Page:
He Googled Toastmasters and discovered a meeting was held right across the street from his apartment. He took advantage of  his god luck and in just a few short months he was much more comfortable making speeches. Last year he was surprised by his Toastmaster’s group when they said he was ready to be their president and lead them in 2019. “So humbling,” he admits, “I told them they were crazy, but here I am!” His Toastmasters group began with five people and now has 25 members. Cole’s goal is to add eight more members by the end of October. But he thinks 18 would be even better.

Now he says he knows he owes a debt of gratitude to Joseph Diosana and Alex McCauley with Keller Williams Memorial and his current broker and partner Chris Ohlig for their faith in him, and for teaching him how to be successful in the business. He plans to pay it forward.

 "Take care of your body. It's the only place you have to live." – Jim Rohn

And he’s on a personal quest: The 75-day Hard Program. It requires a strict diet of healthy food and no alcohol, plus two 45-minimum workouts a day (one outside and one inside) and drinking a gallon of water a day (nothing flavored) and reading 10 pages a day from a self-help or business book.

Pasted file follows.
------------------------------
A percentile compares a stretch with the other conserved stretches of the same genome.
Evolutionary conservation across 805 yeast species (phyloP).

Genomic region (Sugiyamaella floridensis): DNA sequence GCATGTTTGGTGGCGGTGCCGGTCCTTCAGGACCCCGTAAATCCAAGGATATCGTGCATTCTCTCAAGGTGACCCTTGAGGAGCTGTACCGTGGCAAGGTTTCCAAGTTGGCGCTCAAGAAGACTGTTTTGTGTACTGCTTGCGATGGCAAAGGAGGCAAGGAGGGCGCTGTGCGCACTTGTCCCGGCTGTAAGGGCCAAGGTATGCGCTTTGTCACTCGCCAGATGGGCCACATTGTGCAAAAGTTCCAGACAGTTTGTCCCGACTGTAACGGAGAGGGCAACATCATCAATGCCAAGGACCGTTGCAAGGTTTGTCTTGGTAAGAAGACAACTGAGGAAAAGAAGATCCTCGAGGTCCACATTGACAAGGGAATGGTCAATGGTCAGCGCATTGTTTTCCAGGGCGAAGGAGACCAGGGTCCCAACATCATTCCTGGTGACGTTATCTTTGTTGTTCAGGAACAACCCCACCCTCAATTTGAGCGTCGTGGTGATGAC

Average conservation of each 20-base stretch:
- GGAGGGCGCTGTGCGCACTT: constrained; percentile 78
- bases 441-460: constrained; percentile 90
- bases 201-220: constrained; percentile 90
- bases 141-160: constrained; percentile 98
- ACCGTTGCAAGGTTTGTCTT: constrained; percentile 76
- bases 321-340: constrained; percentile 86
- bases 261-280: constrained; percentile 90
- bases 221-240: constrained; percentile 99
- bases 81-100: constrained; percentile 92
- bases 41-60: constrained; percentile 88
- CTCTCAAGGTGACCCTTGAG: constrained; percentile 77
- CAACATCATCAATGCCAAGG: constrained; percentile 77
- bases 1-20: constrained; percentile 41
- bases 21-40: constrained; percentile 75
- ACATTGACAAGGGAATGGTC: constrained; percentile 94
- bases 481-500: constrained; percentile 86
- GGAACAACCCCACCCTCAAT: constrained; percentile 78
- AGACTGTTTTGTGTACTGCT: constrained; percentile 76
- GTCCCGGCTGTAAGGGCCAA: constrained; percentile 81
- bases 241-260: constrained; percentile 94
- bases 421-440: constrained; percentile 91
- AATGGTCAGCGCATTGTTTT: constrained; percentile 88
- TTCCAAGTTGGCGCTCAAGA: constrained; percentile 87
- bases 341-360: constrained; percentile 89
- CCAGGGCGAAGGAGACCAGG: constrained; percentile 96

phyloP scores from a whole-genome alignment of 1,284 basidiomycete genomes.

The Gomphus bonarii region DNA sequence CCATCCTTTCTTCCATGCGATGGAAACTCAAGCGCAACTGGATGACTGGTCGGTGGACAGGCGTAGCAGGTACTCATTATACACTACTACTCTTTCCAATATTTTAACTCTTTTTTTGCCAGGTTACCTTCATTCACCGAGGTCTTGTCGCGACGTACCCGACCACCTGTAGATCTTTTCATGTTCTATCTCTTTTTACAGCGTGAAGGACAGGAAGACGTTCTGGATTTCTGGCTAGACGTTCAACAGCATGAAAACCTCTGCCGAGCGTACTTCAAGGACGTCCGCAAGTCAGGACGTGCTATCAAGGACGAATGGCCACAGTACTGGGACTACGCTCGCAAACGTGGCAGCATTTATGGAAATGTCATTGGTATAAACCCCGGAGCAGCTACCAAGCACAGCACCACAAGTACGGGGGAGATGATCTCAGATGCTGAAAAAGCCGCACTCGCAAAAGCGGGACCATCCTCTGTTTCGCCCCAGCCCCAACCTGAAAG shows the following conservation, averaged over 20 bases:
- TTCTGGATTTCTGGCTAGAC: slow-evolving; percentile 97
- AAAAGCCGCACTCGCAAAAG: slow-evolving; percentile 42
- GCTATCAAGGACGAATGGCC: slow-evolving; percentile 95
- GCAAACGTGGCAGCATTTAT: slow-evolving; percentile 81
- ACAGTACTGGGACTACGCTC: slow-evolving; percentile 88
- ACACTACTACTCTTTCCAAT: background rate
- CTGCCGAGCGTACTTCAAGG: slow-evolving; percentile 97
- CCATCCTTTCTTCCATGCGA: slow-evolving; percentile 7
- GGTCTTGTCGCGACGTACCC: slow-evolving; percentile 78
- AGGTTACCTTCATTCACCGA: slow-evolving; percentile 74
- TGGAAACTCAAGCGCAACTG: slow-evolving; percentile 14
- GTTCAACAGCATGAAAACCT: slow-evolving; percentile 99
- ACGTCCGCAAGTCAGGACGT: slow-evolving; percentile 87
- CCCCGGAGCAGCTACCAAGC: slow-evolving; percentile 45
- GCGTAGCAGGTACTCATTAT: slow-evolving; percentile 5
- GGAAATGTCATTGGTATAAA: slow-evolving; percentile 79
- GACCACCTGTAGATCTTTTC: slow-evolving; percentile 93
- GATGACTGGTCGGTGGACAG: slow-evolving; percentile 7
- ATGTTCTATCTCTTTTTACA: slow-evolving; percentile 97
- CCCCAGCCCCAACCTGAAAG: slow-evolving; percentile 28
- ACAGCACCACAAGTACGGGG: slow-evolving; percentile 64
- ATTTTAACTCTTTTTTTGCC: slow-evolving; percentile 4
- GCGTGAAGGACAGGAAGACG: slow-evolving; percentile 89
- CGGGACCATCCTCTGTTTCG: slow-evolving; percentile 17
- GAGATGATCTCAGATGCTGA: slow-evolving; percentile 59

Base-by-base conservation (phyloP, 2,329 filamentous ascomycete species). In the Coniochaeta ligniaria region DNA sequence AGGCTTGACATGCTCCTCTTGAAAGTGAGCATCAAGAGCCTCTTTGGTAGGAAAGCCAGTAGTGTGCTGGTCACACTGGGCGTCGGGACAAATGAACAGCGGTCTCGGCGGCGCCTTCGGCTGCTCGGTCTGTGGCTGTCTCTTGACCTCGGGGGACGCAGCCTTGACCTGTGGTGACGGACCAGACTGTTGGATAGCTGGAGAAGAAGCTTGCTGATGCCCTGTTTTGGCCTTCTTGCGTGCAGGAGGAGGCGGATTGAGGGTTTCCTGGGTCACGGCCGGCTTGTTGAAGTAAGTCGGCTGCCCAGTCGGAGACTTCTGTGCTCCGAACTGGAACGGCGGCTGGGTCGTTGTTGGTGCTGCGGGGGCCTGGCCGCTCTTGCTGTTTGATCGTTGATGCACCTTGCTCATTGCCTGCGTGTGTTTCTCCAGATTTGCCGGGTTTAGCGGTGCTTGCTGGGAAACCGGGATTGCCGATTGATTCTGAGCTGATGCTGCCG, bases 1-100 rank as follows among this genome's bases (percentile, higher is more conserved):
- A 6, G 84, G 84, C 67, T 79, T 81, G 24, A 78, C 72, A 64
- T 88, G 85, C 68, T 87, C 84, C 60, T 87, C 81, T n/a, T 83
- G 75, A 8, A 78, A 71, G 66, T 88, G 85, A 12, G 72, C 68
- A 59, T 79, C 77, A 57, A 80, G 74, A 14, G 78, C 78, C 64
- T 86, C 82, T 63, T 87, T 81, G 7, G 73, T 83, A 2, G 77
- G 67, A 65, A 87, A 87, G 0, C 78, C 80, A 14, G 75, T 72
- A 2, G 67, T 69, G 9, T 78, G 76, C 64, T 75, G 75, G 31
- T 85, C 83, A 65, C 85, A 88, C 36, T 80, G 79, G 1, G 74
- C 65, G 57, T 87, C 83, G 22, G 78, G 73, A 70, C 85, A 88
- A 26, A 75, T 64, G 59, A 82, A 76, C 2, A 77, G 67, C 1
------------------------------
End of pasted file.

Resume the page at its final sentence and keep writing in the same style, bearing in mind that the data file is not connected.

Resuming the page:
Cole knows it sounds hard, but he wants to do it to increase his mental toughness and tone his body, with a goal of adding ten pounds of muscle. A Daily “Progress picture” is part of the plan, to see ongoing progress from Day One to the 75th day. A few of his friends are also on the program, so he feels like he’ll have the support he needs to maintain it. He finishes three days before his 29th birthday.

Cole looks back on the past four years and wishes he’d had his epiphany sooner, that, as Rohm says, "Discipline is the bridge between goals and accomplishment," and that he hadn’t floundered for five years after college unsuccessfully trying to make money. Now he’s ready to make a life. He knows he learned from those trials and tribulations and challenges to give him the lessons he needed to move forward.

He’s up every morning with a new mantra: to be the best he can be and help as many people as he can as he lives his life. As his inspiration Jim Rohn said, "Either you run the day, or the day runs you." Cole is running this race to win.

Cole’s Toastmasters group meets at noon on the first and third Wednesdays of the month at Intuit located at 5601 Headquarters Drive, Plano, TX 75024. Contact him for more information: mccarter@ohliggroup.com or call him at: 713-476-1484.

 

Judy Porter, MBA, writes inspirational stories about local heroes, small businesses and non-profits. Contact her at judy-porter@sbcglobal.net